Movie reviews of stuff that’s already been reviewed by real movie critics and is out on DVD but, if you’re like us, you’re just getting around to watching it. Or thinking about watching it. Or maybe this is the first time you’re hearing about it…
Selection: Funny People, directed by Jud Apatow, starring Adam Sandler, Seth Rogan and Leslie Mann
Synopsis: A famous comedian (Adam Sandler) has a potentially fatal illness and hires a young comic (Seth Rogan) to be his personal assistant. Along the way, famous comedian gets a new lease on life and tries to rekindle a lost love (Leslie Mann).
Rebecca: If a screenwriter/director decides to call his film Funny People, he’s setting a bar. As in, the movie better deliver some funny people doing funny shit. So why did Apatow cast Adam Sandler?
OK, I don’t like Adam Sandler. I tried to come up something he’s done that I’ve enjoyed or really wanted to see and I’ve come up empty. I don’t even like “The Chanukah Song!” Which is all tough shitÂ for me because he’sÂ got a lot of stuff in development, three films in post production and a high-grossing slate of films already in the can. Happy Gilmore, Big Daddy, You Don’t Mess with the Zohan. This new Grown-Ups movie that’s about to come out [as my friend Chris pointed out, all those other guys in Grown-Ups are sooo lucky they’re friends with Sandler or they wouldn’t keep working].
Here’s a fun game. See if you can name the movies in which Sandler played a character named:
You know there are fans out there who could shout out the answers. If I were feeling masochistic this summer, I would watch every Adam Sandler movie ever made, so I could really have a refined opinion on his work. I could write a thesis on Adam Richard Sandler.
Keith: I dislike Adam Sandler as much as you do (or nearly), but in this case I appreciate what he brought to the table enough to put that aside. He’s annoying and not really funny, but he’s an established real-world comedian. This allows for some handy characterization shorthand AND he’s got the whole tension between his manchild act and his self-loathing reality… which means he can play himself and basically show off the one interesting thing about him.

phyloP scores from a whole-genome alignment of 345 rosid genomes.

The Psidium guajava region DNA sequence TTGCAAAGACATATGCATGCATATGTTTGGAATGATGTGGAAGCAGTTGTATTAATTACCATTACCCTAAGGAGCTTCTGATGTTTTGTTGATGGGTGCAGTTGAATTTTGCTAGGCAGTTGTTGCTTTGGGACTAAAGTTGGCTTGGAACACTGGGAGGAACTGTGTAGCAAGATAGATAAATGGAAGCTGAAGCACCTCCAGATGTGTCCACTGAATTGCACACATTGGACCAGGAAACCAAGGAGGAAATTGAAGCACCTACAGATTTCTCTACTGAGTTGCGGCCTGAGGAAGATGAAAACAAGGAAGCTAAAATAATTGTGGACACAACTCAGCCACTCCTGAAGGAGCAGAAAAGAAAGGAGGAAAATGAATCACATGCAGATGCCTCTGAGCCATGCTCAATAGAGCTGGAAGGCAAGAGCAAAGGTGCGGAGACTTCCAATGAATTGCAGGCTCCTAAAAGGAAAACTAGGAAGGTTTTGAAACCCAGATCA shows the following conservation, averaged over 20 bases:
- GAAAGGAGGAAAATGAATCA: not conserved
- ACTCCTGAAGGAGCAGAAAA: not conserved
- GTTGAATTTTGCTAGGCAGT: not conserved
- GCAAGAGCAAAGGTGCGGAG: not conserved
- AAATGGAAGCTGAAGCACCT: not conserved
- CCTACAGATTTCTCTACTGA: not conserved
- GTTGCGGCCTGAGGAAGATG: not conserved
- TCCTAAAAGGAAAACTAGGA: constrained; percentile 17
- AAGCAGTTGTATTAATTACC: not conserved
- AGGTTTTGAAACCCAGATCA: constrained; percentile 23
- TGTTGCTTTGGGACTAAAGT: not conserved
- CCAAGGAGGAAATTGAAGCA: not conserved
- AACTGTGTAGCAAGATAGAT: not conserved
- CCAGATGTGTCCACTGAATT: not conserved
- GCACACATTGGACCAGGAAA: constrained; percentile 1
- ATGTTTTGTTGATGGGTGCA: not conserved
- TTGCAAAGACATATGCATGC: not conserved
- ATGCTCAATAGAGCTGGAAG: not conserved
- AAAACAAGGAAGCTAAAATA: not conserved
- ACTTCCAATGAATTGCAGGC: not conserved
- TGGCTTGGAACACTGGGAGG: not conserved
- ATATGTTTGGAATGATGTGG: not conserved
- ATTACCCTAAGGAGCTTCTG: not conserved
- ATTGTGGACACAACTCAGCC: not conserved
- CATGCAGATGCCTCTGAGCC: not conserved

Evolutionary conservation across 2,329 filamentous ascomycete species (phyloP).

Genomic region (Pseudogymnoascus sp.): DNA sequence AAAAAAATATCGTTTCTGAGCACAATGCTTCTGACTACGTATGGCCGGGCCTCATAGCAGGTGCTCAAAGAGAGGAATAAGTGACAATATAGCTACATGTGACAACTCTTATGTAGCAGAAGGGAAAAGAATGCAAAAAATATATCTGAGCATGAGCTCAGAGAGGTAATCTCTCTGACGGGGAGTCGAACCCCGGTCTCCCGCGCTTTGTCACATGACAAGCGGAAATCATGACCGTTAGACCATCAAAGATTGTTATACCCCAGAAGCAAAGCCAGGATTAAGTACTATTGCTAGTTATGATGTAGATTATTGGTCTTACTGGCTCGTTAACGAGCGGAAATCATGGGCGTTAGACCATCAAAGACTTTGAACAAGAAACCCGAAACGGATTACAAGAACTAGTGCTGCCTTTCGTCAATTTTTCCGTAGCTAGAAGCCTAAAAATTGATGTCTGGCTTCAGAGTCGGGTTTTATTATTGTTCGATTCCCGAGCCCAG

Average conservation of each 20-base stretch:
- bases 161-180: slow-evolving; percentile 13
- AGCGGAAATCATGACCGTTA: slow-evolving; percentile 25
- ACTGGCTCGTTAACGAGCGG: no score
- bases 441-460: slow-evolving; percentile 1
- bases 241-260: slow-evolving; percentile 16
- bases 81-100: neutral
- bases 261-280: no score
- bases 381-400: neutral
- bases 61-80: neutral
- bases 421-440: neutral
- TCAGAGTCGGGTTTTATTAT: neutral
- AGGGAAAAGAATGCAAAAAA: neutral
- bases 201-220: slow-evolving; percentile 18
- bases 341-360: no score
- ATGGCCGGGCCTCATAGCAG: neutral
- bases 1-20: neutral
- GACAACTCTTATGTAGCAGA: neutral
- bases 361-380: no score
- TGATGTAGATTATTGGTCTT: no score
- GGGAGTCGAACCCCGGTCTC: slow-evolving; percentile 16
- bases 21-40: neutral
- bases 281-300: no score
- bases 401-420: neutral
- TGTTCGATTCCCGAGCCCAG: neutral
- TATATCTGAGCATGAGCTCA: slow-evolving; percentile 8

So, it’s good that he’s a comedian, even if his comedy actually sucks.
Rebecca: I get that Jud Apatow has risen to a god-like status in comedy-making… kind of like John Hughes in the 1980s. He no longer has to be concerned about having a carefully structured script or an editor. His movies tend towards bloat. In Funny People it’s, “Hey,Â Sandler loves to play guitar. Let’s have scenes ofÂ him playing guitar,” and “Hey, Sandler likes to use his funny voices. Let’s get lots of that.”
Keith: I think the movie, from the title down, is pretty explicitly more about the dark side of comedy and comedians than it is about putting a slate of funny people in front of you.Â And actually, I can see the upside of casting Adam Sandler- his real-world persona fits pretty neatly into the hole required by the movie. The guy’s famous for being an idiot manchild, and there’s no way a functional adult could be like that all the time, and the tension between the idiot manchild facade and the self-loathing dickhead inside basically is the movie.